• Put on rain gear, back packs and shoes and offer hugs and kisses to all.
  • Close door. Lock door. Sit down at computer. Sigh.

Does that sound at all like your morning? Is it better or worse? Do rough morning affect the rest of your day?

Tweet Much? Who to Follow in Mental Health Field

Tweet, Tweet

Are you on Twitter? I am @UGoGrrl. You can follow me if you like. At first I took the same tack as so many others: “Why on earth would I want to ‘tweet’ in 140 characters with a bunch of strangers?”  Recently though, I learned (just like the 200 million others with Twitter accounts) that tweeting is a fun, useful social media tool that is easily incorporated into both business and social life.

Here’s a list of some of the people and organizations I follow on Twitter; they tweet about children, mental health, psychology or all of the above:

@MadPsych

PhD Candidate at York University; Therapist at The Clinic on Dupont; Guest tweeting for Ontario’s Ministry of Children and Youth Services

@HelpMeSara

Author – Am I a Normal Parent? & Character is the Key Individual, couple & Family therapist (registered with the College of Psychologists of Ontario)

@TrishRohani

Marriage and Family Therapist, wife, mother, purveyor of hope, dispeler of shame, creative soul

@CherylJackson

Host/producer of tvoparents.com, TVO’s educational parenting website.

@CAMH Media

Official CAMH twitter acct. Media rep for the Centre for Addiction and Mental Health.

There are many, many more fantastic experts, laypeople and organizations to follow on Twitter. And, you can check out my quick guide to MH experts online here, too. In fact, I’ve gained much knowledge and more than a few contacts since becoming active on this tool. Are you on Twitter? Who do you follow in the parenting or mental health field? If you’re got suggestions, let me know – you can comment here or send me a DM on Twitter!

Guest Post: How Good Deeds Help Kids’ Mental Health

We're only human

Today, I’m featuring my first guest post. Lisa Bendall is a friend and colleague whom I’ve known for many years. We often swap notes on writing, editing, and the magazine industry. Enjoy her post on how good deeding leads to good mental health for kids and adults alike.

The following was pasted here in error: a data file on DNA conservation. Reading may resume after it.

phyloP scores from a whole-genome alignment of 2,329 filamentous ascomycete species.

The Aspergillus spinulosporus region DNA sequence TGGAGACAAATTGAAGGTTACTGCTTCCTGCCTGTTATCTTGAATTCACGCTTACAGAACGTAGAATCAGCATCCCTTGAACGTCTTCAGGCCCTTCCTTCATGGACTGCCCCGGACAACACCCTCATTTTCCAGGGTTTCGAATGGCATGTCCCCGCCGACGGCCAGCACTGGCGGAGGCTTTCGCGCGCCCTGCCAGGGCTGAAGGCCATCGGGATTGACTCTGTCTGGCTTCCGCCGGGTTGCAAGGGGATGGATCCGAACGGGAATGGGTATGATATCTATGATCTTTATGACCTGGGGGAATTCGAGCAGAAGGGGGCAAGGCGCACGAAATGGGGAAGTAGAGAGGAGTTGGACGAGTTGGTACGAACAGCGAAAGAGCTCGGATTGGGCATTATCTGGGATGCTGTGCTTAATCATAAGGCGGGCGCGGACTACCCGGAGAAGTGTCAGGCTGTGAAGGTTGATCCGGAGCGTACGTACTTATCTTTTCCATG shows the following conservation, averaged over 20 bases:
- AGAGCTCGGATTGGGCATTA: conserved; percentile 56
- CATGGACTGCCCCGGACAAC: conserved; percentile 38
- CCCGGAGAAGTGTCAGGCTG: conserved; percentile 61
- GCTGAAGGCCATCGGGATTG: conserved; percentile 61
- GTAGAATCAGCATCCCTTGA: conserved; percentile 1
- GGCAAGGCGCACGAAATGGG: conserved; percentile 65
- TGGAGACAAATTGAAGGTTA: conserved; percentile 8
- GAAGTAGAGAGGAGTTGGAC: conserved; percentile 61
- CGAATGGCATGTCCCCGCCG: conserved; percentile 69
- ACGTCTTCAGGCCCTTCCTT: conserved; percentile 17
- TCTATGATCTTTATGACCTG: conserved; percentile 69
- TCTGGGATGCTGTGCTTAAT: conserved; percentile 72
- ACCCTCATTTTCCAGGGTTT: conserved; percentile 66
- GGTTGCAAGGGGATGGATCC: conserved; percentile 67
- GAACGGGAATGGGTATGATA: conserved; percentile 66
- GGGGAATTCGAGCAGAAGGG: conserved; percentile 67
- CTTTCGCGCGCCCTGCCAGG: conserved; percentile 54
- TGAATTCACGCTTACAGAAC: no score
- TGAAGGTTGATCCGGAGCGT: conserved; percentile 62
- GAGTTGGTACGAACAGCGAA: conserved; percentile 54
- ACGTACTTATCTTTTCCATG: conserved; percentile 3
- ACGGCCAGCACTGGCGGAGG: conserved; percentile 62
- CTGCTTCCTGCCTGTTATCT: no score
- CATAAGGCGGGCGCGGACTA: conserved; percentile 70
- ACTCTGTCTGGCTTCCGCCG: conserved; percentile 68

–I’ve been writing about kids for years. And I also spout off regularly, to almost anyone who’ll listen, on the subject of good deeds and random kindnesses. So when Lisa Tabachnick Hotta asked me to drop by her blog, it was a no-brainer to merge the two topics together.

Five years ago, I set myself the challenge of doing one good deed a day for 50 days straight. Like any working Canadian parent, my life at the time was non-stop hectic. But part of me suspected it didn’t actually take so much time, energy and money to make a difference in the world. I wanted to give it a try and see what followed.

So for 50 days, a lot of the talk around the supper table each evening centered on what good deed I’d done that day, and what kind of results I’d observed. (Did I get strange looks when I collected up garbage at the park? What did the administrator at the local nursing home say when I carried in fresh flowers from my garden?)

But the reaction that left the deepest impression on me was that of my daughter. Seven years old at the time, she seemed enthralled by my various daily good-deed adventures. She offered up endearing suggestions for new good deed possibilities. And then she started going out of her way to do good deeds of her own.

Emily had always been a rather considerate kid, at least I thought so. But even more so now, after 50 days of good deed discussions around the dinner table, she began to accept random kindness as a normal part of the family culture: It’s what we do.

I love this, because of course we all want our kids to be good citizens. Kindness, thoughtfulness, helpfulness, these are character traits we feel right about instilling in our children. But what I didn’t consider then was the impact this could have on my child’s mental health. And now, thanks to five years of exploring the topic of good deeds, I know it’s one of the healthiest practices any of us can have.

Research consistently demonstrates that doing good deeds is good for us. Counting up the deeds we do actually raises our level of happiness. Helping others increases our sense of connection with our community. Doing volunteer work reduces stress and symptoms of depression. Volunteering even makes old people live longer, for Pete’s sake!

I don’t know about you, but when I’m mapping out my kid’s future, that all sounds like pretty spectacular stuff to me.

So the word is: Teach your children the value of good-deed-doing, and you’ll be increasing their odds of lifelong mental health. It’s not hard: Have conversations about kindness. Be a role model by performing simple acts of helpfulness, even if it’s just holding the door for a stranger. Let them choose the foster child you support in Africa.

You’ll raise caring, compassionate kids, but you’ll also be doing so very much more for them.

–Bio: Lisa Bendall is a freelance writer and author of two books, including Raising a Kid with Special Needs: The Complete Canadian Guide. Her award-winning blog on acts of kindness and other ways to make a difference can be found at www.50gooddeeds.com.